Alice Lee Discusses Life After Greylock's Hackfest
Formerly of University of Pennsylvania and currently a Product Designer at Dropbox, Alice was named by Glamour Magazine as one of the top 10 most inspirational college students of 2013 — and we’d have to agree! From graduating in 3 years and securing a summer internship at foursquare, to combining her love of photography, design and tech to get her digital resume viewed more than 80,000 times (and, of course, participating in last year’s inaugural Hackfest) Alice embodies her top tip of “learning more”.
In this post, Alice talks about the important (albeit, sometimes unexpected) role designers can play in hackathons, how Greylock Hackfest helped her to secure a full-time job at Dropbox and why her competitors should be stocking up on Hot Cheetos (lots of Hot Cheetos).
What is the role of a designer at a hackathon?
Hackathons are all about creating something cool within a constrained period of time. Often, the experience boils down to a pressure-packed demo for only a couple of minutes where, among other things, you’re judged heavily on the wow-factor and the first impression you make. That said, even though designers are less commonly found at hackathons, I’ve found the role of a designer to be quite straightforward in a hack. Just like any other product, design influences the way you interact with and perceive the value of that interaction with an app and is extremely important.
At a hackathon, our team will usually outline the general product “flow” together so we know what we’re generally building or aiming for, at the very least. I’ll then start mocking up really quick, low-fidelity stuff in Photoshop and passing on assets to an engineer, or I’ll switch my designer hat out for a front-end one and start mocking these up myself in HTML/CSS.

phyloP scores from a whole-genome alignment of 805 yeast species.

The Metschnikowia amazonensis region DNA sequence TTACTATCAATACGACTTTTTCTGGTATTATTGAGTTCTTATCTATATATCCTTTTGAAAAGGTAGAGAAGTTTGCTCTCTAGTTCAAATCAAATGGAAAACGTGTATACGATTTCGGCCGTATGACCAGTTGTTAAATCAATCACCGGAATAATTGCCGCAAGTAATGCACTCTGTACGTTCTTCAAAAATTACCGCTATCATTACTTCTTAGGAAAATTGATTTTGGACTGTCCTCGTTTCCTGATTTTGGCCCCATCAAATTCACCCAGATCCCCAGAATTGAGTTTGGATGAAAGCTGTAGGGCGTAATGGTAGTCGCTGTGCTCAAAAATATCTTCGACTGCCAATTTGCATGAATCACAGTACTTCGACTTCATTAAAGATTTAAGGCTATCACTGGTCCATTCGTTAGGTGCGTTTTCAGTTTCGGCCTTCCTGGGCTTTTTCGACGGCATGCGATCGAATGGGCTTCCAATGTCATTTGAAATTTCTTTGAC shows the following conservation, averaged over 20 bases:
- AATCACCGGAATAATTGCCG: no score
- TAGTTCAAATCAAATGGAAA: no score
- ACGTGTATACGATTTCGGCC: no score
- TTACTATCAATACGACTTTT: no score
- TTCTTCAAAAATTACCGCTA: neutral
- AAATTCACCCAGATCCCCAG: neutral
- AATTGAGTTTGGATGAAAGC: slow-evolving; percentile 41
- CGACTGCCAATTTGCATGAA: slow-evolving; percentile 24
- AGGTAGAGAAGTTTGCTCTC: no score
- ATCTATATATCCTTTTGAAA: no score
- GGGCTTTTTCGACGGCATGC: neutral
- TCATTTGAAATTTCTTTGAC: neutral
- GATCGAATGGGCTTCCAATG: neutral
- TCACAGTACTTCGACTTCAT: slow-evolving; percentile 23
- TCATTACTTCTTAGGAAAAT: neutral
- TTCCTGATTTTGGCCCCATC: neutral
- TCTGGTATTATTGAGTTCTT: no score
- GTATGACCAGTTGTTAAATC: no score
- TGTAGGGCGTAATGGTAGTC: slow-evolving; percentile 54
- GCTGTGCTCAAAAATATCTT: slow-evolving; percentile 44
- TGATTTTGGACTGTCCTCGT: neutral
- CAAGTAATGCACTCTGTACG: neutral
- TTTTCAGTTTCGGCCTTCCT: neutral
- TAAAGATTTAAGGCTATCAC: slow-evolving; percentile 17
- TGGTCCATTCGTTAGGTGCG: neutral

I loved the fact that design was one of the pillars that we were judged on at the Greylock Hackfest last year. I think design totally has a place at hackathons — and one thing I noticed about the Greylock Hackfest was that the apps were mostly polished and such high quality that they far exceeded the quality bar that I’ve seen at other hackathons.
What was the first project you ever built?
The first project I’ve ever built overall was my portfolio site for articles that I had written for my high school newspaper a few years ago. It was a big step for me because it was the first time I had even looked at HTML and thought about the web from a designer’s perspective.
The first project I ever built at a hackathon was called “Plan My Night For Me”. I had just finished interning at foursquare and wanted to build something off of their venues API. My team also ran out of ideas so we just started jokingly looking up nearby bars to go to. From that, we thought it would be funny to build a site that recommended an agenda of venues based on how “crazy” you wanted your night to be (there was a slider that you could set, from tame to wild).
What tech or language are you are most excited about it & why?
At hackathons, I usually play the role of the designer and front-end dev. That said, I’m really excited to begin exploring digital painting this summer (it would be so cool to “digitally paint” something in under an hour for a hackathon!) and diving deeper into front-end animation work with CSS3 (woo!).
What would be surprising to your friends to learn about you?